once said if "you don't know the blues, there's no point in picking up the guitar." This is certainly true about rock, but it could just as easily apply to jazz. Many of the great jazz guitarists have roots in the blues, and Jim Josselyn
is no exception. His album Shape Shifter
offers a tasty serving of jazz seasoned with the blues.
Josselyn started playing guitar when he was young, but he took his musical training to the next level when he entered his local community college where he majored in music. He continued his studies, later earning a Master's degree from the Aaron Copland School of Music.
Josselyn's reputation as a guitarist is well-established. Along with his own recordings, he is also an accomplished composer whose work has appeared on numerous television and movie soundtracks. He is the director of The School of Music and Drama in Little Silver, New Jersey, and he has written extensively about jazz in numerous publications, including All About Jazz
. Shape Shifter
features seven songs, all of which are originals with the exception of John Coltrane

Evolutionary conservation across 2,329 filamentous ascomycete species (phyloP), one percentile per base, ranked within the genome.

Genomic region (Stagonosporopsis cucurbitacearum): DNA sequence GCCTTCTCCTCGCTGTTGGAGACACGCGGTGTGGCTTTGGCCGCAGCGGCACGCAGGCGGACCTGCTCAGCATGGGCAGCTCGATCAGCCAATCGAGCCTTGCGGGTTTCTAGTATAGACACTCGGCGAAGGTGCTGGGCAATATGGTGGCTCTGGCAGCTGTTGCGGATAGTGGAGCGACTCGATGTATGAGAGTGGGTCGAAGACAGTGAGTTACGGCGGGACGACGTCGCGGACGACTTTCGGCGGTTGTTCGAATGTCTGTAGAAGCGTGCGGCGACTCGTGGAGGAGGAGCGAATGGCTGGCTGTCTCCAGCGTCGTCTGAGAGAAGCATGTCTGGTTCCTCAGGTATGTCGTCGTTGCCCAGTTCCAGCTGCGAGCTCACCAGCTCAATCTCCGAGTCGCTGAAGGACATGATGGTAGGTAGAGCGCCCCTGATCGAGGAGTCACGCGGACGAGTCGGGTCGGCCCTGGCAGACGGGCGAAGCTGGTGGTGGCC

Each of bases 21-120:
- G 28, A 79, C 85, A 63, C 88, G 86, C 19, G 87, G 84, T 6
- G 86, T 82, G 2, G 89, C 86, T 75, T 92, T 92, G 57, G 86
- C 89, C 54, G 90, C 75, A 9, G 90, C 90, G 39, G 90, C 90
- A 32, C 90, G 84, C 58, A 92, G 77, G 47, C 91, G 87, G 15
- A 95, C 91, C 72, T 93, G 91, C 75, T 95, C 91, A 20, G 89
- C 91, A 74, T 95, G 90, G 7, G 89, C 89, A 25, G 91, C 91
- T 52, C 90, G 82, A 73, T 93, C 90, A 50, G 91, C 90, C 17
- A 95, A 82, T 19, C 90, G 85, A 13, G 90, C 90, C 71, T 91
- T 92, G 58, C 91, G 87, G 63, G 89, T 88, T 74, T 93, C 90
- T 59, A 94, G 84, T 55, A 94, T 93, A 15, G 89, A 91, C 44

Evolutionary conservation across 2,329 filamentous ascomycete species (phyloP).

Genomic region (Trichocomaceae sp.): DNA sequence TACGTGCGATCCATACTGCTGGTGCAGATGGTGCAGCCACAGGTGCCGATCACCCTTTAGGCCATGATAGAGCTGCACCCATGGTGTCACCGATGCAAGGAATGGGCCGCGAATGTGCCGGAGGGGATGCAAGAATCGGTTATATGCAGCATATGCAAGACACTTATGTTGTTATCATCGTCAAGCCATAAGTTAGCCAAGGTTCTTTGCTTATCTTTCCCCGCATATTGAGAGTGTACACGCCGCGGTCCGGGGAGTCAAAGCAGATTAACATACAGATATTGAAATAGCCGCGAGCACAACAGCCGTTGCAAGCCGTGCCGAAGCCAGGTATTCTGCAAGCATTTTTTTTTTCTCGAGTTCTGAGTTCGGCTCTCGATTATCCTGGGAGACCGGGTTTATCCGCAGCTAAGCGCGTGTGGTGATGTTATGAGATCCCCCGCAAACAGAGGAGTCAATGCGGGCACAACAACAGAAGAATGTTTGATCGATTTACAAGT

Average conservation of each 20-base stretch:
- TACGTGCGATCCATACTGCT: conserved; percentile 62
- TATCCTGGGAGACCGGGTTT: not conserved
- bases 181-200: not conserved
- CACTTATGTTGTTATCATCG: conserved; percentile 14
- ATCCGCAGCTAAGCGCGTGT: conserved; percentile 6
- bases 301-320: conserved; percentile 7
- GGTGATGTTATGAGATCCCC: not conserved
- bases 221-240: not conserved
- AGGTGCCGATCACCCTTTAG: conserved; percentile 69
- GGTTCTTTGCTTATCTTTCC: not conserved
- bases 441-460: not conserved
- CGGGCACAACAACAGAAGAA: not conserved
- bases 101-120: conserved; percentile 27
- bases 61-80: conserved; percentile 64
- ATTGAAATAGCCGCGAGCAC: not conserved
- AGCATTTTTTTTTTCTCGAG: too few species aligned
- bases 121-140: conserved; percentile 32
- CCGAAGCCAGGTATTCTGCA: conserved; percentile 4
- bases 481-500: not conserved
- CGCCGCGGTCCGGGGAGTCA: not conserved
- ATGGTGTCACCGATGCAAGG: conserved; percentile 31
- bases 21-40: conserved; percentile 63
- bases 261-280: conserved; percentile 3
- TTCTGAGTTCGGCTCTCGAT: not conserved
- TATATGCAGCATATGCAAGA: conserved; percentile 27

's "Equinox." Josselyn is joined by an excellent group of musicians, including Brian Charette
on organ, Scott Avidon
on saxophone, Caleb Rumley
on trombone, James Gibbs
on trumpet, and Noel Sagerman
The title track to Shape Shifter
sets the album's overall tone. Josselyn came up with an idea while practicing, and as he puts it, "I heard this sound in a blues context." What he envisioned, though, was different from a standard blues. Rather than following conventional blues phrasing, he tried a different approach. Also, when he changed the chords, he maintained a static bass note. From there, he was able to build a melody around the chord structure.
The compositions range from the modal jazz sound of "Shape Shifter" and the driving groove of "Iris" to the minor blues feel of "Equinox." Songs such as "Heads Up" and "Waltz for a Rainy Day" highlight Caleb Rumley's talent as an arranger. The songs provide a canvas for improvisation, and all of the players are in top form.
As a guitarist, Josselyn has an inventive and melodic style. While his playing is totally unique, there are some hints of his influences as well. There are bluesy touches of players like Grant Green
and Kenny Burrell
, but there's also the fluidity of someone like Pat Martino
There is an element of coolness that permeates Shape Shifter
, and it warrants repeated listening. The level of musicianship is impressive, and this is an album many aspiring jazz players might easily be tempted to copy licks from.
Shape Shifter; Clarisse; Waltz for a Rainy Day; Heads Up; Never and Again; Iris; Equinox
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